KLRU Selected to Support Early Learning with New Digital Content

KLRU and four other public television stations will train teachers and families to use educational content developed through the Ready To Learn Initiative

KLRU is one of five stations partnering with the Corporation for Public Broadcasting (CPB) and PBS KIDS to provide educational multimedia content to low-income communities.  The station will receive $109,318 from CPB to test the effectiveness of digital content developed through Ready To Learn (RTL), a cooperative agreement funded by the U.S. Department of Education’s Office of Innovation and Improvement, to test the effectiveness of digital content developed through the program in supporting the development of early math and literacy skills for children ages 2-8 in low-income families.

Over the next year, KLRU will provide RTL content and resources at two sites in the community: SafePlace, which provides residential services to victims of family violence, and Foundation Communities, which offers housing and family-centered educational services to low-income families. The station will train highly qualified educators/education service providers to use RTL content so they can support the children and families who use the facilities at SafePlace and Foundation Communities. Through family-focused community events, KLRU will also demonstrate RTL to other community educators/education service providers, children, and parents/caregivers in the Austin area.

“The Corporation for Public Broadcasting has set the standard for investment in the future of our young learners,” said Bill Stotesbery, KLRU CEO and General Manager. “Through initiatives such as this CPB is continuing its leadership into the digital world, and KLRU is proud to be at the forefront of this technology. We’re excited to get to partner with SafePlace and Foundation Communities but also to provide these tools for learning to our entire community.”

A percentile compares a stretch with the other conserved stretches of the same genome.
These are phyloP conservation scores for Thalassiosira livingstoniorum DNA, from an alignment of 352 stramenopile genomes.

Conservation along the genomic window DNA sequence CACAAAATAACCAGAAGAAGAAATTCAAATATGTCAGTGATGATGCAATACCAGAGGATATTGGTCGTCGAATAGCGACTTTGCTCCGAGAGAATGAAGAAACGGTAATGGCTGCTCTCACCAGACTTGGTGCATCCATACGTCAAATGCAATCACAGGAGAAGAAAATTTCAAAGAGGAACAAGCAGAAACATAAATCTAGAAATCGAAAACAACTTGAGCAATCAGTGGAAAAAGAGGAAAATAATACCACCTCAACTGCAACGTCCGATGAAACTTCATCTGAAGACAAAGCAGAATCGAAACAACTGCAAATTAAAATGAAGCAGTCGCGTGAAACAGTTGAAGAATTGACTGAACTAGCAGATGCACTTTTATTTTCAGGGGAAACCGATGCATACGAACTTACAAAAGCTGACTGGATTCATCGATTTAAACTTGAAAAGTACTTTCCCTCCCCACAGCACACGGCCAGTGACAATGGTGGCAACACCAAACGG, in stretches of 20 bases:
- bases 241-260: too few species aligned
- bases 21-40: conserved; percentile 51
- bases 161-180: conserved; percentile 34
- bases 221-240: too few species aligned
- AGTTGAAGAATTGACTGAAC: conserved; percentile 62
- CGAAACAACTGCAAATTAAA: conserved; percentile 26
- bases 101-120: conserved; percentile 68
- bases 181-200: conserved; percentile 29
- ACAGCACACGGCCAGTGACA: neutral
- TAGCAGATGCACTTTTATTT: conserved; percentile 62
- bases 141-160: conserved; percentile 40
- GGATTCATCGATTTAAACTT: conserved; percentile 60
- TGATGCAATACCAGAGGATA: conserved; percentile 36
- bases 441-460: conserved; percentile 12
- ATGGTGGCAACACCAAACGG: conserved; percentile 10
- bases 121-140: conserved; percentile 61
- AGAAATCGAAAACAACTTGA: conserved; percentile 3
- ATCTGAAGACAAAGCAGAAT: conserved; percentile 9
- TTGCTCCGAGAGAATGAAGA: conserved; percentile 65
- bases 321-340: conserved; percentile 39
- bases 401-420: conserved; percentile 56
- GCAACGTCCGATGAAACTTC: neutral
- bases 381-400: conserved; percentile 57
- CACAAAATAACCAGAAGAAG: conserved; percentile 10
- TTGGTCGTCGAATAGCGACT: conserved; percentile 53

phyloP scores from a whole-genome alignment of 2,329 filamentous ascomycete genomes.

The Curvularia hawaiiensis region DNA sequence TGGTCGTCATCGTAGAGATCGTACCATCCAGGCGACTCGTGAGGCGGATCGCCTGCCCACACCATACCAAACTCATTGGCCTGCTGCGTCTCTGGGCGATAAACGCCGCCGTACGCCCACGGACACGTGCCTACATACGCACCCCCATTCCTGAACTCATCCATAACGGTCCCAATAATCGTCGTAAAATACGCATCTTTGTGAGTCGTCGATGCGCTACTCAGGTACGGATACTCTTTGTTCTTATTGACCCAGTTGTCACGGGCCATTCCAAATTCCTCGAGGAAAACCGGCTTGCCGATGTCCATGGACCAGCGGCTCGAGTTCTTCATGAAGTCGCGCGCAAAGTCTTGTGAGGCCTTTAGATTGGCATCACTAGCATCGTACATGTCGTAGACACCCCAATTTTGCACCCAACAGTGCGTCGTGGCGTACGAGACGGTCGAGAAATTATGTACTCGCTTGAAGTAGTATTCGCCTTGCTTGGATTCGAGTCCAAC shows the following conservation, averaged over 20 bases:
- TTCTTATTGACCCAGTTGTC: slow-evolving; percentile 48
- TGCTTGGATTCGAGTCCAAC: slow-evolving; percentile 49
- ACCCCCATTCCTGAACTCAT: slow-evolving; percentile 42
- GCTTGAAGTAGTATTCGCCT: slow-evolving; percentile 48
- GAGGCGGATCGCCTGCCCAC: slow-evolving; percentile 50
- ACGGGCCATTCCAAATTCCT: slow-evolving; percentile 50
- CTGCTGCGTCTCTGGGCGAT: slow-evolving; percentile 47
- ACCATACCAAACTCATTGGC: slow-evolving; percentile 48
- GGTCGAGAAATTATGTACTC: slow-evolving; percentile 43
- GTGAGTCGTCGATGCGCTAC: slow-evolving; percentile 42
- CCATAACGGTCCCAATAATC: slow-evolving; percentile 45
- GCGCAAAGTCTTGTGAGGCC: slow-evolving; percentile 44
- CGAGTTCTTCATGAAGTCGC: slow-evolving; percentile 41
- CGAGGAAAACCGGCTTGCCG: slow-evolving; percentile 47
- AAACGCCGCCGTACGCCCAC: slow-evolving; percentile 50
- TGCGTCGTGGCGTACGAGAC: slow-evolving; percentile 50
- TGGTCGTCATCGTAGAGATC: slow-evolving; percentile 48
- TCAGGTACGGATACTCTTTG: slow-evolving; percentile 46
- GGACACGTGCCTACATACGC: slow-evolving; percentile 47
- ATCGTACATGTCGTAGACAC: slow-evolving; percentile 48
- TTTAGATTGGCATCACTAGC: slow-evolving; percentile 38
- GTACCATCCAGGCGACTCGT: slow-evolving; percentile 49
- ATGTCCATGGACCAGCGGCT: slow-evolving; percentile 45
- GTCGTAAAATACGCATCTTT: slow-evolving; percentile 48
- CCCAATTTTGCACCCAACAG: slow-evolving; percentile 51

Of the more than 25 million American children under the age of six, 46 percent live in low-income households.  Research shows that these children most often struggle with early math and literacy skills that could lead to them falling behind in school.  Working together under the RTL program, CPB, PBS KIDS, KLRU and other public television stations nationwide are supporting the development of dynamic new content – including television series, interactive games, mobile apps and hands-on activities – that encourages learning and gives children an equal opportunity to succeed in school.

“As America’s largest classroom, public media is an important contributor to our country’s ongoing effort to provide children, no matter what their background, with the opportunity to enter the classroom with a strong foundation in math and literacy,” said Debra Sanchez, senior vice president of education and children’s content at CPB.  “This latest Ready To Learn Initiative builds on public media’s history in education and our ability to engage with local communities to ensure that our content provides effective educational experiences for children, teachers and families.”

Additional demonstration stations include:  Nashville Public Television, Louisiana Public Broadcasting, New Mexico PBS and PBS SoCal.

These stations will build on best practices developed by an initial group of 11 public television stations that, over the last year, pioneered the introduction of interactive math and literacy content and games for children with low-income backgrounds.  Results from those initial 11 demonstration sites, together with these five new stations, will provide a the Ready To Learn program with a better understanding of how public media stations can collaborate more effectively with local educators, parents, caregivers and community partners to advance children’s learning.

”PBS KIDS is committed to using the power of media to encourage our nation’s youngest citizens to explore and learn about the world around them, and through the Ready To Learn Initiative, we are building on this effort by developing and distributing content across platforms to help support early math and literacy learning,” said Lesli Rotenberg, General Manager, Children’s Programming, PBS. “PBS stations are vital partners in this, as they work in their local communities to provide PBS KIDS’ educational and engaging content to families who need it most.”